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Lhasa Tibet

Lhasa is the administrative capital of Tibet. It is the second most populous city on the Tibetan Plateau after Xining and, at an altitude of 11,450 ft., Lhasa is one of the highest cities in the world. The city contains many culturally significant Tibetan Buddhist sites such as the Potala Palace, Jokhang temple and Norbulingka palaces, many of which are located in Chengguan District, the city seat.

 Lhasa literally means "place of the Gods." Ancient Tibetan documents and inscriptions demonstrate that the place was called Rasa, which either meant "goats' place", or, as a contraction of rawe sa, a "place surrounded by a wall," or 'enclosure', suggesting that the site was originally a hunting preserve within the royal residence on Marpori Hill. Lhasa is first recorded as the name, referring to the area's temple of Jowo, in a treaty drawn up between China and Tibet in 822.

By the 15th century, the city of Lhasa had risen to prominence following the founding of three large Gelugpa monasteries. The three monasteries are Ganden, Sera and Drepung and were built as part of the puritanical Buddhist revival in Tibet. The scholarly achievements and political know-how of this Gelugpa Lineage eventually pushed Lhasa to center stage.

The fifth Dalai Lama, Lobsang Gyatso (1617–1682), unified Tibet and, in 1642, moved the center of his administration to Lhasa, which thereafter became both the religious and political capital. The Jokhang Temple was also greatly expanded around this time. Although some wooden carvings and lintels of the Jokhang Temple date to the 7th century, the oldest of Lhasa's extant buildings, such as within the Potala Palace, the Jokhang and some of the monasteries and properties in the Old Quarter date to this period in Lhasa's history.

By the end of the 17th century, Lhasa's Barkhor area formed a bustling market for foreign goods. The Jesuit missionary, Ippolito Desideri reported in 1716 that the city had a cosmopolitan community of Mongol, Chinese, Muscovite, Armenian, Kashmiri, Nepalese and Northern Indian traders. Tibet was exporting musk, gold, medicinal plants, furs and yak tails to far-flung markets, in exchange for sugar, tea, saffron, Persian turquoise, European amber and Mediterranean coral.

By the 20th century, Lhasa, long a beacon for both Tibetan and foreign Buddhists, had numerous ethnically and religiously distinct communities, among them Kashmiri Muslims, Ladakhi merchants, Sikh converts to Islam, and Chinese traders and officials.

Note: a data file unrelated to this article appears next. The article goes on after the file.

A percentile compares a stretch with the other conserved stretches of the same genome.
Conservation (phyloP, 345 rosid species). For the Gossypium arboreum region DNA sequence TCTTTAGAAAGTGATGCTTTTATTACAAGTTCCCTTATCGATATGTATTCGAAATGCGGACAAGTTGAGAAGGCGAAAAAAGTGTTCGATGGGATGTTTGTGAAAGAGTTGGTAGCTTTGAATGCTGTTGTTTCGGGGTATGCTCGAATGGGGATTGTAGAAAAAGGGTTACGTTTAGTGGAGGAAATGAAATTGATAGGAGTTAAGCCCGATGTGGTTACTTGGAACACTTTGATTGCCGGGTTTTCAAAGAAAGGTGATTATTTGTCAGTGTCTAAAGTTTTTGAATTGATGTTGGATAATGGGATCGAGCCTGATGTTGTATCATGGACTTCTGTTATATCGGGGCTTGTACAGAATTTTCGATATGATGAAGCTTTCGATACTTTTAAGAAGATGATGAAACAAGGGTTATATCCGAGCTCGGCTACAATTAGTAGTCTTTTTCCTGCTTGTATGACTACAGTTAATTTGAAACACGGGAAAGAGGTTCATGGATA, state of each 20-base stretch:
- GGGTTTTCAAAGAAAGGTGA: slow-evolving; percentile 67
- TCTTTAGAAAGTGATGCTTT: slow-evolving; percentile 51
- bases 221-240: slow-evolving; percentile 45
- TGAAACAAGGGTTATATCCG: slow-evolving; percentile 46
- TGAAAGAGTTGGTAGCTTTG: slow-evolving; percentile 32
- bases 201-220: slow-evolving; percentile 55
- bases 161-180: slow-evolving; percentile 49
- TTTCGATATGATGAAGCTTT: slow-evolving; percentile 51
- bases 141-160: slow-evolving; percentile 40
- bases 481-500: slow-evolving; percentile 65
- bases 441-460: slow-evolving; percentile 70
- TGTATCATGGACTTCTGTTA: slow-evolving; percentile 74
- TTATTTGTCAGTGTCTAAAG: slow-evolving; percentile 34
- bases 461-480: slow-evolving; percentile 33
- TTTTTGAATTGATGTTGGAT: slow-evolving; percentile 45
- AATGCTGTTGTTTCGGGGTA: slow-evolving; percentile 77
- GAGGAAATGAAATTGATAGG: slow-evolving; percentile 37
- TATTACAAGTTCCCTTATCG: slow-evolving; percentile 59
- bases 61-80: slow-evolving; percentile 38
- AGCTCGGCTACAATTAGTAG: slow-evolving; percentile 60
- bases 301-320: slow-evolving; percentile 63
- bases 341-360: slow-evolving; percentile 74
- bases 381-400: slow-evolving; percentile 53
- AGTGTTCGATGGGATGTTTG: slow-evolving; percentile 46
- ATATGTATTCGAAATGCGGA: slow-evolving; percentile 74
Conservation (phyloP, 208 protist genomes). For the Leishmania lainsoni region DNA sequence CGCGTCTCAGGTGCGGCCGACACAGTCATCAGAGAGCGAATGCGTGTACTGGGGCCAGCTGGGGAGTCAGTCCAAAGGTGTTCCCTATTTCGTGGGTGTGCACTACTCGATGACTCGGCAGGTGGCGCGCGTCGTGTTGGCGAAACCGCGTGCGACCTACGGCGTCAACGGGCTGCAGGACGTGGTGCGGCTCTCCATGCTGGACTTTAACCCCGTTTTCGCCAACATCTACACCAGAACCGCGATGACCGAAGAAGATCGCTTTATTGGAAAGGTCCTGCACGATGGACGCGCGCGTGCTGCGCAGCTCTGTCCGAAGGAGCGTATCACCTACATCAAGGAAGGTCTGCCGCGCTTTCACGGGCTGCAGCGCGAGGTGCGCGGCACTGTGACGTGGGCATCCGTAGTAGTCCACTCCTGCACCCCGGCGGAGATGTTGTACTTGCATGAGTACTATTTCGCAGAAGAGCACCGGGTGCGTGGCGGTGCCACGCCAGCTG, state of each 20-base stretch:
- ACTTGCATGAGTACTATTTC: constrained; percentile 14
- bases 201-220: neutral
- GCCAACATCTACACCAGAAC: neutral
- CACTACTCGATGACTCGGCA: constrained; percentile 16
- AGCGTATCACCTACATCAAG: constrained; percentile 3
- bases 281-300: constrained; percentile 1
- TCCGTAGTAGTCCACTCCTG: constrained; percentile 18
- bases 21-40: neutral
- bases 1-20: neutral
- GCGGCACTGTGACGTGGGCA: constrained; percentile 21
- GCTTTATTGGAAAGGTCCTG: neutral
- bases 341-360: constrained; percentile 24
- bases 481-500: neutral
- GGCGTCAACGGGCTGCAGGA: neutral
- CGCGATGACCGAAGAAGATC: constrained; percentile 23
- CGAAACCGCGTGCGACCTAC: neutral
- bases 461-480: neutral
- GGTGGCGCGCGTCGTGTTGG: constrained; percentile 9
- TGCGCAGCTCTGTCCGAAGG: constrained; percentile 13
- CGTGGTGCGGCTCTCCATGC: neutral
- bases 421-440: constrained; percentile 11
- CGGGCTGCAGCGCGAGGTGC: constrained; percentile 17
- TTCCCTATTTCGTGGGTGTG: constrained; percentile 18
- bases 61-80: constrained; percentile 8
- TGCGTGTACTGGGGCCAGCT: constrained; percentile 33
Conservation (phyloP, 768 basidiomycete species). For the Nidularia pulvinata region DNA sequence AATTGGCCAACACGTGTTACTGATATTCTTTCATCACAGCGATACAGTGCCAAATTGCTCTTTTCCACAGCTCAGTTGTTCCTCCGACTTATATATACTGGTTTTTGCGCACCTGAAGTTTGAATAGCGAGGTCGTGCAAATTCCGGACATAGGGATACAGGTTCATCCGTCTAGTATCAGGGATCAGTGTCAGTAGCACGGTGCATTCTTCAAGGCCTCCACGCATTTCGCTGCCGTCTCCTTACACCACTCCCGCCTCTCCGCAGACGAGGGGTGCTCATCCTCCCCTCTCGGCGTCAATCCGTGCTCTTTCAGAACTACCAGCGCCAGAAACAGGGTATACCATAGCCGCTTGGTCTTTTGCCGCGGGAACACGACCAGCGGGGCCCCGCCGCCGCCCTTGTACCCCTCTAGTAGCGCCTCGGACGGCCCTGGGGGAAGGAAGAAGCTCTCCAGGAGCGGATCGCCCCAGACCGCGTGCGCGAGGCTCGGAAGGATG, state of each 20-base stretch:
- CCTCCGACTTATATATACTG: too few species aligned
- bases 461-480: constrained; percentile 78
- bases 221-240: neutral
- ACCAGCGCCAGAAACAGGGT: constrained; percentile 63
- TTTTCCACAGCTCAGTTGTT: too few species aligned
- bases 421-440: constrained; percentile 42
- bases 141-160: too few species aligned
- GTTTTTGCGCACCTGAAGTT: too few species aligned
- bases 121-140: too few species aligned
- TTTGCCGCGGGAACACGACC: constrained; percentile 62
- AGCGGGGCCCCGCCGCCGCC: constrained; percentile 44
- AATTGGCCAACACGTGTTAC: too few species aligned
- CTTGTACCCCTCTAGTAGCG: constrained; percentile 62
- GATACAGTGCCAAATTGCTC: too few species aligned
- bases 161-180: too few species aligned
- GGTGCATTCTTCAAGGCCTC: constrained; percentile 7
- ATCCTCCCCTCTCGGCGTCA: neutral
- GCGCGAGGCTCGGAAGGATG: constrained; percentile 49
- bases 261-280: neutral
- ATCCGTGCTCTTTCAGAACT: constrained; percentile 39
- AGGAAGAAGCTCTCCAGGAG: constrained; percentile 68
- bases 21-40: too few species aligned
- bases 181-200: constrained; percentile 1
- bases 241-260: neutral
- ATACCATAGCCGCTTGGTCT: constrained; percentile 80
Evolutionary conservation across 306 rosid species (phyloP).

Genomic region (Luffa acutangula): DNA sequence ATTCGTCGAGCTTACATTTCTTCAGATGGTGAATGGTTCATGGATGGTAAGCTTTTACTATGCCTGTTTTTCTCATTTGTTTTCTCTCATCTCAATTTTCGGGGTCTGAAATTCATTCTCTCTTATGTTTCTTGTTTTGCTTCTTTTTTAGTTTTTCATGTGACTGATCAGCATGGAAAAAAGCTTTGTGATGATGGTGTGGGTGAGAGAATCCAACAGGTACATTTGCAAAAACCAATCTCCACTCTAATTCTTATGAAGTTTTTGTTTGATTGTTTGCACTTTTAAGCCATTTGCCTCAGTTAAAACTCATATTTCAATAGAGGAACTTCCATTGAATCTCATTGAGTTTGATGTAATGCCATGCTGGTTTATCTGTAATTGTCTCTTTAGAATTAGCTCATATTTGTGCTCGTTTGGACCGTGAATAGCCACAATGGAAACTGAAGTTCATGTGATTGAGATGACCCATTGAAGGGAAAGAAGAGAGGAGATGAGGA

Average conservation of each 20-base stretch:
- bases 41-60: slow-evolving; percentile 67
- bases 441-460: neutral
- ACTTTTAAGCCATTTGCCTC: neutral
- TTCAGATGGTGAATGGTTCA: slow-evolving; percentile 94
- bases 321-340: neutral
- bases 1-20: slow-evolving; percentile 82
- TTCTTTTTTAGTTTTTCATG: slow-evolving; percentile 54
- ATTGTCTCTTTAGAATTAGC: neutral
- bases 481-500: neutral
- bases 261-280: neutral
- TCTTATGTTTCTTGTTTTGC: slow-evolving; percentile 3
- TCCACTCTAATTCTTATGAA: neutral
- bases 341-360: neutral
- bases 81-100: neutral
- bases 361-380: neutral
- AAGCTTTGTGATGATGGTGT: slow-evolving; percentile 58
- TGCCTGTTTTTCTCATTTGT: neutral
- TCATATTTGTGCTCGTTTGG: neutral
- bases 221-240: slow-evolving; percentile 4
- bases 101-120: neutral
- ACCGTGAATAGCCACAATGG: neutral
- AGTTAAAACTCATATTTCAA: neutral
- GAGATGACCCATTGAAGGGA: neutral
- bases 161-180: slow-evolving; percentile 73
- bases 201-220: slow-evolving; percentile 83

The city's merchants catered to all kinds of tastes, importing even Australian butter and British whisky. In the 1940s, according to Heinrich Harrer (Seven Years in Tibet, Penguin, 1997):

There is nothing one cannot buy, or at least order. One even finds the Elizabeth Arden specialties, and there is a keen demand for them. . .You can order, too, sewing machines, radio sets and gramophones and hunt up Bing Crosby records.

Such markets and consumerism came to an abrupt end after the arrival of Chinese government troops and administrative cadres in 1950. Food rations and poorly stocked government stores replaced the old markets until the 1990s when commerce in international wares once more returned to Lhasa and arcades and malls with a cornucopia of goods sprang up.

In 2000 the urbanized area covered 53 square kilometers (20 sq. mi), with a population of around 170,000. Lhasa Prefecture covers an area of close to 30,000 km2 (12,000 sq. mi). It has a central area of 544 km2 (210 sq. mi) and a total population of more than 500,000; 250,000 of its people live in the urban area. Lhasa is home to the Tibetan, Han, and Hui peoples, as well as several other ethnic groups.

Lhasa is located at the bottom of a small basin surrounded by the Himalaya Mountains. The elevation is about 3,600 m (11,800 ft.) and lies in the center of the Tibetan Plateau with the surrounding mountains rising to 5,500 m (18,000 ft.). The air only contains 68% of the oxygen compared to the air at sea level.

Due to its very high elevation, Lhasa has a cool semi-arid climate with frosty winters and mild summers, yet the valley location protects the city from intense cold or heat and strong winds. The city enjoys nearly 3,000 hours of sunlight annually and is thus sometimes called the "sunlit city" by Tibetans. The coldest month is January with an average temperature of 29.1 °F and the warmest month is June with a daily average of 60.8 °F.

Administratively, Lhasa is a prefecture-level city that consists of one district and seven counties. Chengguan District is the main urban area of Lhasa.